The finding is based on a study conducted by researchers at the French National Institute for Health and Medical Research, in Montpellier, France, who were led by Karen Ritchie, PhD.
The study involved 7,000 people whose cognitive abilities and caffeine consumption were evaluated over four years.
The researchers found that women age 65 and older who drank more than three cups of coffee (or the equivalent in tea) per day had less decline over time on tests of memory than women who drank one cup or less of coffee or tea per day.
These results remained the same even after the researchers adjusted for other factors that could affect memory abilities, such as age, education, disability, depression, high blood pressure, medications, cardiovascular disease, and other chronic illnesses.
Moreover, the benefits increased with age - coffee drinkers being 30 percent less likely to have memory decline at age 65 and rising to 70 percent less likely over age 80. Caffeine consumers did not seem to have lower rates of dementia.
Ritchie said researchers aren't sure why caffeine didn't show the same result in men. "Women may be more sensitive to the effects of caffeine. Their bodies may react differently to the stimulant, or they may metabolize caffeine," she said.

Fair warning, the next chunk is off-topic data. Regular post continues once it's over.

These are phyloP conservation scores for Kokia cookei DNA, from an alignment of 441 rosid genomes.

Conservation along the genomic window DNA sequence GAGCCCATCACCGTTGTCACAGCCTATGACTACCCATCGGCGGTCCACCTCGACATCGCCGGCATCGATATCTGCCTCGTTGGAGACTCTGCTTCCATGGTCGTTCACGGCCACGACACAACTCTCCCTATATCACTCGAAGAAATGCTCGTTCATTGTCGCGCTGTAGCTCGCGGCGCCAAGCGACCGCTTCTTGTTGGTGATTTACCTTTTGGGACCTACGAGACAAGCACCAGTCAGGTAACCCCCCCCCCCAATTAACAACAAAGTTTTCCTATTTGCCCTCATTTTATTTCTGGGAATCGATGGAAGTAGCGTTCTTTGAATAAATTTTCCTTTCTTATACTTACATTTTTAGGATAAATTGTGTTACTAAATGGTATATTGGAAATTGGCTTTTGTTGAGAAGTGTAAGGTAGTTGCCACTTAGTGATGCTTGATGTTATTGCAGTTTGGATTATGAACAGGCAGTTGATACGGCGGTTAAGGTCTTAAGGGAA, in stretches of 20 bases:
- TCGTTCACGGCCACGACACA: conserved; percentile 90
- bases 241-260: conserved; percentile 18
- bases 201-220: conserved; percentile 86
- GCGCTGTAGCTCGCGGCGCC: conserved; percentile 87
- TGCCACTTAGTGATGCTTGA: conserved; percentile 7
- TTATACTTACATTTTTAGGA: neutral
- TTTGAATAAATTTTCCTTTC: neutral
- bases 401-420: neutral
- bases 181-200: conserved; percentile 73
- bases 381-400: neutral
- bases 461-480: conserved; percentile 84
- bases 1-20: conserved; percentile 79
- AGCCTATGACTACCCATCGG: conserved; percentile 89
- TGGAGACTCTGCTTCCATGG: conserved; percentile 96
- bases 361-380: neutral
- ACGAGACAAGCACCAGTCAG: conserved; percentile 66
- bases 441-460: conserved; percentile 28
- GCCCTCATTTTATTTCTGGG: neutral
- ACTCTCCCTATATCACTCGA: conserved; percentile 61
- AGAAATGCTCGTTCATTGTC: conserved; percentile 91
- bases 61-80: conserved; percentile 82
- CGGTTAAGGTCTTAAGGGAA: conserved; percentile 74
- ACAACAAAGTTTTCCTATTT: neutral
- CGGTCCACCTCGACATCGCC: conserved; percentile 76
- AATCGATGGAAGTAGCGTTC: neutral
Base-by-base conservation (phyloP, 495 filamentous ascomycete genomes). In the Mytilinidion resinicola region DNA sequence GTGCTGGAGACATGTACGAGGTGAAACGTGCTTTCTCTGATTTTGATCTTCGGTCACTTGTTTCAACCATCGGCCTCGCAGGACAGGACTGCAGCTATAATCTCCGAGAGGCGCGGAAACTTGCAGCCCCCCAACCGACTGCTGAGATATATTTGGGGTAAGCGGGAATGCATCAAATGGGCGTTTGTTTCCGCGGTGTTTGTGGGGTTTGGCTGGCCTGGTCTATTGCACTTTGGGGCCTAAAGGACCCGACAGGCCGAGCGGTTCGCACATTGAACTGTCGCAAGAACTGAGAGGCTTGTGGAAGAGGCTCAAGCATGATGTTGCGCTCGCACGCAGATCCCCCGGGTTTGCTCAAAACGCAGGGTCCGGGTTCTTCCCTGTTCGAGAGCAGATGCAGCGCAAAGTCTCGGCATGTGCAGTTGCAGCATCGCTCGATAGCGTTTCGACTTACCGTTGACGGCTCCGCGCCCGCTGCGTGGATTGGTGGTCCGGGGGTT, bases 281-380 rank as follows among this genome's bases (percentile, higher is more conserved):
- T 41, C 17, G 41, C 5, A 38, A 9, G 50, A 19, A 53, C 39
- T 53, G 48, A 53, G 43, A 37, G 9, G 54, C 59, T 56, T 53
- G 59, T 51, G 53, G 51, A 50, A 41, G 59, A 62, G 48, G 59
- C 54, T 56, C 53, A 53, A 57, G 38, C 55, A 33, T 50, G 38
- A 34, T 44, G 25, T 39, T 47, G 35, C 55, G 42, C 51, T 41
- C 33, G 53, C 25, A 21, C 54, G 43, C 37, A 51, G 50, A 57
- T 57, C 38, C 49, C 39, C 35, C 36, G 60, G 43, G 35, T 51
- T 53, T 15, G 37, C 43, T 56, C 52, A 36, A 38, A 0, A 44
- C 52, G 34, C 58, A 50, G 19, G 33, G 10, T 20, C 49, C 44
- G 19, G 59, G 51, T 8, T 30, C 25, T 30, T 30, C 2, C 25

"Caffeine is a psychostimulant which appears to reduce cognitive decline in women. While we have some ideas as to how this works biologically, we need to have a better understanding of how caffeine affects the brain before we can start promoting caffeine intake as a way to reduce cognitive decline. But the results are interesting - caffeine use is already widespread and it has fewer side effects than other treatments for cognitive decline, and it requires a relatively small amount for a beneficial effect," she added.
Ritchie added that more research is now needed in this field. "We really need a longer study to look at whether caffeine prevents dementia; it might be that caffeine could slow the dementia process rather than preventing it," she said.
The study and its findings are published in the August 7, 2007, issue of Neurology, the medical journal of the American Academy of Neurology